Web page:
Agnico Eagle Mines is looking to begin construction on a 50-kilometre road to a potential open pit gold mine near Baker Lake, Nunavut, while announcing a delay in the start-up of its Meliadine mine near Rankin Inlet.
The Toronto-based mining company reported a loss Wednesday of $15.5 million in its fourth quarter of 2015, but said it was able to cut down its net debt by $190 million over the course of the year.
"We see Nunavut becoming a major source of production for us going forward but more importantly we're not in a huge rush to get there," said CEO Sean Boyd on a conference call discussing fourth quarter results on Thursday.
Agnico Eagle received a permit last year to construct a road that will connect its existing Meadowbank mine near Baker Lake to its Amaruq exploration project, 50 kilometres to the northwest.
Last June, the company announced it found a promising gold deposit at the Amaruq site it now estimates at 3.3 million ounces.
"Given that the initial mineral resource grade at Amaruq is well in excess of the mineral reserve grade at Meadowbank, the company believes that there is good potential for Amaruq to have similar annual output to Meadowbank in its peak production years," reads a release by Agnico Eagle.
The company anticipates the Amaruq site could be operational by 2019, shortly after Meadowbank is scheduled to close in 2018.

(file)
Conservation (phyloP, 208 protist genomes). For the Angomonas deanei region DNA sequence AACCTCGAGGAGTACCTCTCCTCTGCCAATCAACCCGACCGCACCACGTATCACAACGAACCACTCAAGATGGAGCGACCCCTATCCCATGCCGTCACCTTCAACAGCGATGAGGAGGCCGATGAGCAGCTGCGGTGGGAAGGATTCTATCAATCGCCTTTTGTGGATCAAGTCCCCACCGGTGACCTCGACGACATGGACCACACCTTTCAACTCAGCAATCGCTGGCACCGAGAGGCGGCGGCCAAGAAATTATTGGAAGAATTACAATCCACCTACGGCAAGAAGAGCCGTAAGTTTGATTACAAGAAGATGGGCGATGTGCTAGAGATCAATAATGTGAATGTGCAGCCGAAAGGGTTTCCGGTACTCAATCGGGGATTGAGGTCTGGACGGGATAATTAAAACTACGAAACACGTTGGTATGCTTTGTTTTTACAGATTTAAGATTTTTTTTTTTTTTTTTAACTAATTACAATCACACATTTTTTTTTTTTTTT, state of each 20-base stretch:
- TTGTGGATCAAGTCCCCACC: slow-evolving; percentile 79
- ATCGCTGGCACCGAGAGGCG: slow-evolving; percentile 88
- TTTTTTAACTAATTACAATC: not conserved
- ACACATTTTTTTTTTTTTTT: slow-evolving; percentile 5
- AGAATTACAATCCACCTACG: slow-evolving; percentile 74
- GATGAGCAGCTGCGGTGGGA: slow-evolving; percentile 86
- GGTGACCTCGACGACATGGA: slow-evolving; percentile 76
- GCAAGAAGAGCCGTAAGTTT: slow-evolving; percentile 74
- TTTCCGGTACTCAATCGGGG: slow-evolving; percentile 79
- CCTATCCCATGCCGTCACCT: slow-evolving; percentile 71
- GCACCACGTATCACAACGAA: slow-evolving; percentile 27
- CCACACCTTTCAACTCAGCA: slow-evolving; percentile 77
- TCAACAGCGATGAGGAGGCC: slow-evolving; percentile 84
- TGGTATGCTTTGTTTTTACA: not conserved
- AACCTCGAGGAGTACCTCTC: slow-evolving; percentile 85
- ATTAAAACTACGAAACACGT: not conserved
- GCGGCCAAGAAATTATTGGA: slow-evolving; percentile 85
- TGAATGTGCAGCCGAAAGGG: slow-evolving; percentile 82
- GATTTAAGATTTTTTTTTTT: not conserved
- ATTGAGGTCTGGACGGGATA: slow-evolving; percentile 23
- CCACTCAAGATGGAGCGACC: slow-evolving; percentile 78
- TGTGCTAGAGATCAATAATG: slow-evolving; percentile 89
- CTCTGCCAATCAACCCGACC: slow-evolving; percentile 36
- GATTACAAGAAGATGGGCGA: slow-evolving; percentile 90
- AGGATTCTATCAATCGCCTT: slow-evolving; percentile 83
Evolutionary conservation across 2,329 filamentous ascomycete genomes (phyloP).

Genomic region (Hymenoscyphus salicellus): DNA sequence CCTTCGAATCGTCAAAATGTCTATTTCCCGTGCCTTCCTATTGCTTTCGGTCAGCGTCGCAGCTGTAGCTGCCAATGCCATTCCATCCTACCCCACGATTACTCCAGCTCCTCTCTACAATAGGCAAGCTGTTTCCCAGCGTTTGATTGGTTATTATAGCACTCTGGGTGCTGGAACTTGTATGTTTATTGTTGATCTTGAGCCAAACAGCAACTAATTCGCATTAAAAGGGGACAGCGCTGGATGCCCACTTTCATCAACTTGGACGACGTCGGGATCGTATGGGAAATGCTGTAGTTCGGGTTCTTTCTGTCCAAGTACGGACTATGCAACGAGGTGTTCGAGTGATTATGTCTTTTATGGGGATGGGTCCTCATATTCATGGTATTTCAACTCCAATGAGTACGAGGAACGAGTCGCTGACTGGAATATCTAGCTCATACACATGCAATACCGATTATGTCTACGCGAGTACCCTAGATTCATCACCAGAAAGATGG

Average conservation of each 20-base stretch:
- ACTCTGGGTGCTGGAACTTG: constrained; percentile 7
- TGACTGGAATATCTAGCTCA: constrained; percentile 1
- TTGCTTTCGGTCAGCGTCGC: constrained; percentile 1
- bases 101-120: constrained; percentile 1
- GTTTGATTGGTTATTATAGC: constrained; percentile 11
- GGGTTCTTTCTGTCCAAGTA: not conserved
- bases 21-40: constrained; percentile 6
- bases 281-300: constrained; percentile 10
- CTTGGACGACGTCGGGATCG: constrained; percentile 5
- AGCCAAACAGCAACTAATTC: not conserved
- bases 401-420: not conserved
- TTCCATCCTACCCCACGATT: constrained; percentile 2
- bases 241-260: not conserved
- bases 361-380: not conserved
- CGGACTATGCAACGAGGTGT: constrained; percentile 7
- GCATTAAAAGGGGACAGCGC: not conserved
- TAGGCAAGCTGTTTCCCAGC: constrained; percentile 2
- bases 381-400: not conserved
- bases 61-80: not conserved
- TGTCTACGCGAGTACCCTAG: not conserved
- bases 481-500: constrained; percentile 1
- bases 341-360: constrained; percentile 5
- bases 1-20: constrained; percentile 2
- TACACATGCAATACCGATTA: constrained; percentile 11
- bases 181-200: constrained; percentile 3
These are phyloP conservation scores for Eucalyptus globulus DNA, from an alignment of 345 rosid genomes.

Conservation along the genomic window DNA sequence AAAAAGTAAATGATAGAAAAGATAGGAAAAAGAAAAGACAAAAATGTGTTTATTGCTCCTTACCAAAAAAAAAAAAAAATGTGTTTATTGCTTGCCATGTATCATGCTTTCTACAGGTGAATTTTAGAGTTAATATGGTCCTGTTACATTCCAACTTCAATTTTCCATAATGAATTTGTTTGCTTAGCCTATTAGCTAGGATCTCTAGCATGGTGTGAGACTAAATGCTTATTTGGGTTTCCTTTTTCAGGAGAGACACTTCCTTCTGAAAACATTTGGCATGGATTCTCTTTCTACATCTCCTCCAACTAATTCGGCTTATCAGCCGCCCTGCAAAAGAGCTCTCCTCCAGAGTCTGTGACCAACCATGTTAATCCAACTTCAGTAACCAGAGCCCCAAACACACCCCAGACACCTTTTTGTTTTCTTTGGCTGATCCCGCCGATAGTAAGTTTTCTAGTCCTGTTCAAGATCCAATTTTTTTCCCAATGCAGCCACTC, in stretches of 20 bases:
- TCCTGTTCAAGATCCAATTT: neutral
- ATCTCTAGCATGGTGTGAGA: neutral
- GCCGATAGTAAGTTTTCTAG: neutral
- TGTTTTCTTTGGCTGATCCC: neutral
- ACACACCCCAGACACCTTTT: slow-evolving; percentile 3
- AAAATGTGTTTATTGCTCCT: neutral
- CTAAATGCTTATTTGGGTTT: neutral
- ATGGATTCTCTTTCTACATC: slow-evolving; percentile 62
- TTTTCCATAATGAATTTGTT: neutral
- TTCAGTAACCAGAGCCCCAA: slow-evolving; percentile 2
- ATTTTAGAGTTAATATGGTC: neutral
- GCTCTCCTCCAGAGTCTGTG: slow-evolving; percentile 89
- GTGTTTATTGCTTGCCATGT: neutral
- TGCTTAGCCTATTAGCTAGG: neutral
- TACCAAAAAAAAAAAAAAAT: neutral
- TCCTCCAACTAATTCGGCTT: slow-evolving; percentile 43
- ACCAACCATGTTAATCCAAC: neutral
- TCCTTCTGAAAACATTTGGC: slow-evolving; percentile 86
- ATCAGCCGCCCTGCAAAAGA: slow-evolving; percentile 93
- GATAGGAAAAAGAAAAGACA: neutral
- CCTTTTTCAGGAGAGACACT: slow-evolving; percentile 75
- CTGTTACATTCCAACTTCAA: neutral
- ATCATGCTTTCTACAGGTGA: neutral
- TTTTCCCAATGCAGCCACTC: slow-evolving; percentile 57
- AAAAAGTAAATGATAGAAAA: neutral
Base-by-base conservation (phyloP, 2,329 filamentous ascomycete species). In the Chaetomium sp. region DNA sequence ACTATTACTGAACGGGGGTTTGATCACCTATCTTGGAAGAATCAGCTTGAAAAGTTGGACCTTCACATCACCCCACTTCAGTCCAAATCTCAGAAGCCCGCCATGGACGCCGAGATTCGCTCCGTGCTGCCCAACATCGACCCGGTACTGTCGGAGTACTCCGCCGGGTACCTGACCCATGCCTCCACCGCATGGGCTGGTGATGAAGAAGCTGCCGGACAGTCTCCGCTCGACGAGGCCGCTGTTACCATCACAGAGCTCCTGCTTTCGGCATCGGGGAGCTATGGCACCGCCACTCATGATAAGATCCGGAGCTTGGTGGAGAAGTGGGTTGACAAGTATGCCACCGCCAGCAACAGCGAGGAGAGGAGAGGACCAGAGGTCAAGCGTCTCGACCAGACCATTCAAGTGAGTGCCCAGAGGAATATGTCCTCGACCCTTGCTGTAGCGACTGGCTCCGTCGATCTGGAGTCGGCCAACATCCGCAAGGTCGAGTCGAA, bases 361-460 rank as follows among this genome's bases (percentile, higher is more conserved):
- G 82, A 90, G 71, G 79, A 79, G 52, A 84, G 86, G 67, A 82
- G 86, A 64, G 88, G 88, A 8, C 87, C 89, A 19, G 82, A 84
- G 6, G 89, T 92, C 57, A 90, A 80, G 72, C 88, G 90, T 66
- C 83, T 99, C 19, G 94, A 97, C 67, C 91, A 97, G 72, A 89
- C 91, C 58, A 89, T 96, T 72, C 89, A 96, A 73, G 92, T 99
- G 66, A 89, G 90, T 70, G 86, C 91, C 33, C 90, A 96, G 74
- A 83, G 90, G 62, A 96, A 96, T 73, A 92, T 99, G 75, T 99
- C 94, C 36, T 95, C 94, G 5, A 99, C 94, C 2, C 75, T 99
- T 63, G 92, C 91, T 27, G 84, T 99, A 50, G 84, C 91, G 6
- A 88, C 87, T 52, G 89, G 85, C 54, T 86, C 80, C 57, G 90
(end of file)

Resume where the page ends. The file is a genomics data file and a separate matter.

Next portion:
Delayed Rankin Inlet development
Agnico Eagle also said it's delaying the opening of its Meliadine gold mine near Rankin Inlet by a year.
In March 2015, the Nunavut Impact Review Board gave Agnico Eagle the go-ahead to build the company's second gold mine in the territory.
The Meliadine mine is expected to have a nine-year life cycle, with an annual production of 350,000 ounces of gold.
"We felt that in the current gold market that it was best to be more prudent, to be more measured and slow it down and that was the approach we decided to take," Boyd said.
The company plans on spending $96 million on the site in 2016 to further develop it, aiming for a potential start-up date in 2020, about a one year delay from previous expectations.
"We have always felt, particularly with the recent success at Amaruq, that Nunavut is a place that we can see ourselves for multi-decades. As we said many times before, we know we can do business there, it is open for business," he said.
"It's more just taking that long term view that that's a part of the world we want to be and we want to get as much ground as we can, get it as cheap as we can, get it early."